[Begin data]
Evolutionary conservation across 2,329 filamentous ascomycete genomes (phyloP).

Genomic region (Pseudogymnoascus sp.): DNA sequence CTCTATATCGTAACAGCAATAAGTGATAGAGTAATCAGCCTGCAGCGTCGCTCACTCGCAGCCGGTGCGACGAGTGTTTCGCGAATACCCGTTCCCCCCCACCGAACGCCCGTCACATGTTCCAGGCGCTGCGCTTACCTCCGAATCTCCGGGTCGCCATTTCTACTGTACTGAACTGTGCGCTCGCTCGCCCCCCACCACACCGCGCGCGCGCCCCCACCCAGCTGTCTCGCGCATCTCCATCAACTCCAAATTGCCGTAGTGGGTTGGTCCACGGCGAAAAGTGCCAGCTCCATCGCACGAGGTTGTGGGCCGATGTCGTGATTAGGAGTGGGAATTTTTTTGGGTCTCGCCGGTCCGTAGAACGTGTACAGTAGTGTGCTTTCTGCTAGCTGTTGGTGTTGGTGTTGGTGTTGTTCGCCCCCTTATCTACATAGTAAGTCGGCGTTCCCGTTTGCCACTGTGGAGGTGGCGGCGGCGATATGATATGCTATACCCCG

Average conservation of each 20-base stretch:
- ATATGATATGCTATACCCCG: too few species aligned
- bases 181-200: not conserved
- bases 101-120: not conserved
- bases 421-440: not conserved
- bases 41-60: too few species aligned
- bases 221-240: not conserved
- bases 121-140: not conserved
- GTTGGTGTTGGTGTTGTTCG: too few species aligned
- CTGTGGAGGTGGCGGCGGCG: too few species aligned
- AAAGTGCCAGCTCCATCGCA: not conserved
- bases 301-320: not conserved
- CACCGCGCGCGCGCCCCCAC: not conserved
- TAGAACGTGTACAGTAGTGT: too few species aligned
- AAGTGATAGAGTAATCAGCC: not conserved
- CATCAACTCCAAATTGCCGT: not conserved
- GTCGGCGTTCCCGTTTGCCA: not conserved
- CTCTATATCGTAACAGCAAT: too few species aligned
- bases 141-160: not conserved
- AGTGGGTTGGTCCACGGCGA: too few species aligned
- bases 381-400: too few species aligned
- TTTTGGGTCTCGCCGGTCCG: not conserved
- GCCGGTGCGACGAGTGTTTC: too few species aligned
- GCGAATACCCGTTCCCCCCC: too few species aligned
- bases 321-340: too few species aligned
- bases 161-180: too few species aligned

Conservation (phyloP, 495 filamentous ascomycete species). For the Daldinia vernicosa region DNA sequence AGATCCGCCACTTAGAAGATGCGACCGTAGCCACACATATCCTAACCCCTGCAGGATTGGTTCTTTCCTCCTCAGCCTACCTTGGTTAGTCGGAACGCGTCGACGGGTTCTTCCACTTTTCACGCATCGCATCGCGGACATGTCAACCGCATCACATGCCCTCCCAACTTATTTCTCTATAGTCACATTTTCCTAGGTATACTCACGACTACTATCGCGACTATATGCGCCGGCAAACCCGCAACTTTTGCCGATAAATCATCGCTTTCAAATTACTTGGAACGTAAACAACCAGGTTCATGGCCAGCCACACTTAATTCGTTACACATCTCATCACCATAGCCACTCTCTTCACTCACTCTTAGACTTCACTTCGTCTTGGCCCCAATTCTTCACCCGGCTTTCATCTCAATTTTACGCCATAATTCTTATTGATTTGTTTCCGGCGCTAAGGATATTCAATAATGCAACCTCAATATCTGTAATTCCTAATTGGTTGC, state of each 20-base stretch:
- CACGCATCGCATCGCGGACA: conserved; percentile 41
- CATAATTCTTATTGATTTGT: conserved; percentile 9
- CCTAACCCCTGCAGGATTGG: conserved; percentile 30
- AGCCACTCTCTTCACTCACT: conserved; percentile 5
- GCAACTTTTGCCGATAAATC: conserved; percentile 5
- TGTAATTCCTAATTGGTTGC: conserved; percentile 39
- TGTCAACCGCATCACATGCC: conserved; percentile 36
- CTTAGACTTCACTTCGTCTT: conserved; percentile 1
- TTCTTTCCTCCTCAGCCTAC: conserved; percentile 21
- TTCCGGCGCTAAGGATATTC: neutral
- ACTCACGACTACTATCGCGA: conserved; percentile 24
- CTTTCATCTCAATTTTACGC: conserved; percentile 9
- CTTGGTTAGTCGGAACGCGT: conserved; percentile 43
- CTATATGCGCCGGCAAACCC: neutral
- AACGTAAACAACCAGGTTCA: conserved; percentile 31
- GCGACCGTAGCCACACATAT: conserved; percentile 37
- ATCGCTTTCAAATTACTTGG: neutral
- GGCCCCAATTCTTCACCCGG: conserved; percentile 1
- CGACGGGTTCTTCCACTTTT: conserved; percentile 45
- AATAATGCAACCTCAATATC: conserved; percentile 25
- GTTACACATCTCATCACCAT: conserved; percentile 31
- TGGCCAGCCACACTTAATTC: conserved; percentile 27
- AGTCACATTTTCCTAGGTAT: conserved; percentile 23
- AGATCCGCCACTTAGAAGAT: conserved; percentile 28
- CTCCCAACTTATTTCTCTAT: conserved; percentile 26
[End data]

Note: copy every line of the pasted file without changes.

Evolutionary conservation across 2,329 filamentous ascomycete genomes (phyloP).

Genomic region (Pseudogymnoascus sp.): DNA sequence CTCTATATCGTAACAGCAATAAGTGATAGAGTAATCAGCCTGCAGCGTCGCTCACTCGCAGCCGGTGCGACGAGTGTTTCGCGAATACCCGTTCCCCCCCACCGAACGCCCGTCACATGTTCCAGGCGCTGCGCTTACCTCCGAATCTCCGGGTCGCCATTTCTACTGTACTGAACTGTGCGCTCGCTCGCCCCCCACCACACCGCGCGCGCGCCCCCACCCAGCTGTCTCGCGCATCTCCATCAACTCCAAATTGCCGTAGTGGGTTGGTCCACGGCGAAAAGTGCCAGCTCCATCGCACGAGGTTGTGGGCCGATGTCGTGATTAGGAGTGGGAATTTTTTTGGGTCTCGCCGGTCCGTAGAACGTGTACAGTAGTGTGCTTTCTGCTAGCTGTTGGTGTTGGTGTTGGTGTTGTTCGCCCCCTTATCTACATAGTAAGTCGGCGTTCCCGTTTGCCACTGTGGAGGTGGCGGCGGCGATATGATATGCTATACCCCG

Average conservation of each 20-base stretch:
- ATATGATATGCTATACCCCG: too few species aligned
- bases 181-200: not conserved
- bases 101-120: not conserved
- bases 421-440: not conserved
- bases 41-60: too few species aligned
- bases 221-240: not conserved
- bases 121-140: not conserved
- GTTGGTGTTGGTGTTGTTCG: too few species aligned
- CTGTGGAGGTGGCGGCGGCG: too few species aligned
- AAAGTGCCAGCTCCATCGCA: not conserved
- bases 301-320: not conserved
- CACCGCGCGCGCGCCCCCAC: not conserved
- TAGAACGTGTACAGTAGTGT: too few species aligned
- AAGTGATAGAGTAATCAGCC: not conserved
- CATCAACTCCAAATTGCCGT: not conserved
- GTCGGCGTTCCCGTTTGCCA: not conserved
- CTCTATATCGTAACAGCAAT: too few species aligned
- bases 141-160: not conserved
- AGTGGGTTGGTCCACGGCGA: too few species aligned
- bases 381-400: too few species aligned
- TTTTGGGTCTCGCCGGTCCG: not conserved
- GCCGGTGCGACGAGTGTTTC: too few species aligned
- GCGAATACCCGTTCCCCCCC: too few species aligned
- bases 321-340: too few species aligned
- bases 161-180: too few species aligned

Conservation (phyloP, 495 filamentous ascomycete species). For the Daldinia vernicosa region DNA sequence AGATCCGCCACTTAGAAGATGCGACCGTAGCCACACATATCCTAACCCCTGCAGGATTGGTTCTTTCCTCCTCAGCCTACCTTGGTTAGTCGGAACGCGTCGACGGGTTCTTCCACTTTTCACGCATCGCATCGCGGACATGTCAACCGCATCACATGCCCTCCCAACTTATTTCTCTATAGTCACATTTTCCTAGGTATACTCACGACTACTATCGCGACTATATGCGCCGGCAAACCCGCAACTTTTGCCGATAAATCATCGCTTTCAAATTACTTGGAACGTAAACAACCAGGTTCATGGCCAGCCACACTTAATTCGTTACACATCTCATCACCATAGCCACTCTCTTCACTCACTCTTAGACTTCACTTCGTCTTGGCCCCAATTCTTCACCCGGCTTTCATCTCAATTTTACGCCATAATTCTTATTGATTTGTTTCCGGCGCTAAGGATATTCAATAATGCAACCTCAATATCTGTAATTCCTAATTGGTTGC, state of each 20-base stretch:
- CACGCATCGCATCGCGGACA: conserved; percentile 41
- CATAATTCTTATTGATTTGT: conserved; percentile 9
- CCTAACCCCTGCAGGATTGG: conserved; percentile 30
- AGCCACTCTCTTCACTCACT: conserved; percentile 5
- GCAACTTTTGCCGATAAATC: conserved; percentile 5
- TGTAATTCCTAATTGGTTGC: conserved; percentile 39
- TGTCAACCGCATCACATGCC: conserved; percentile 36
- CTTAGACTTCACTTCGTCTT: conserved; percentile 1
- TTCTTTCCTCCTCAGCCTAC: conserved; percentile 21
- TTCCGGCGCTAAGGATATTC: neutral
- ACTCACGACTACTATCGCGA: conserved; percentile 24
- CTTTCATCTCAATTTTACGC: conserved; percentile 9
- CTTGGTTAGTCGGAACGCGT: conserved; percentile 43
- CTATATGCGCCGGCAAACCC: neutral
- AACGTAAACAACCAGGTTCA: conserved; percentile 31
- GCGACCGTAGCCACACATAT: conserved; percentile 37
- ATCGCTTTCAAATTACTTGG: neutral
- GGCCCCAATTCTTCACCCGG: conserved; percentile 1
- CGACGGGTTCTTCCACTTTT: conserved; percentile 45
- AATAATGCAACCTCAATATC: conserved; percentile 25
- GTTACACATCTCATCACCAT: conserved; percentile 31
- TGGCCAGCCACACTTAATTC: conserved; percentile 27
- AGTCACATTTTCCTAGGTAT: conserved; percentile 23
- AGATCCGCCACTTAGAAGAT: conserved; percentile 28
- CTCCCAACTTATTTCTCTAT: conserved; percentile 26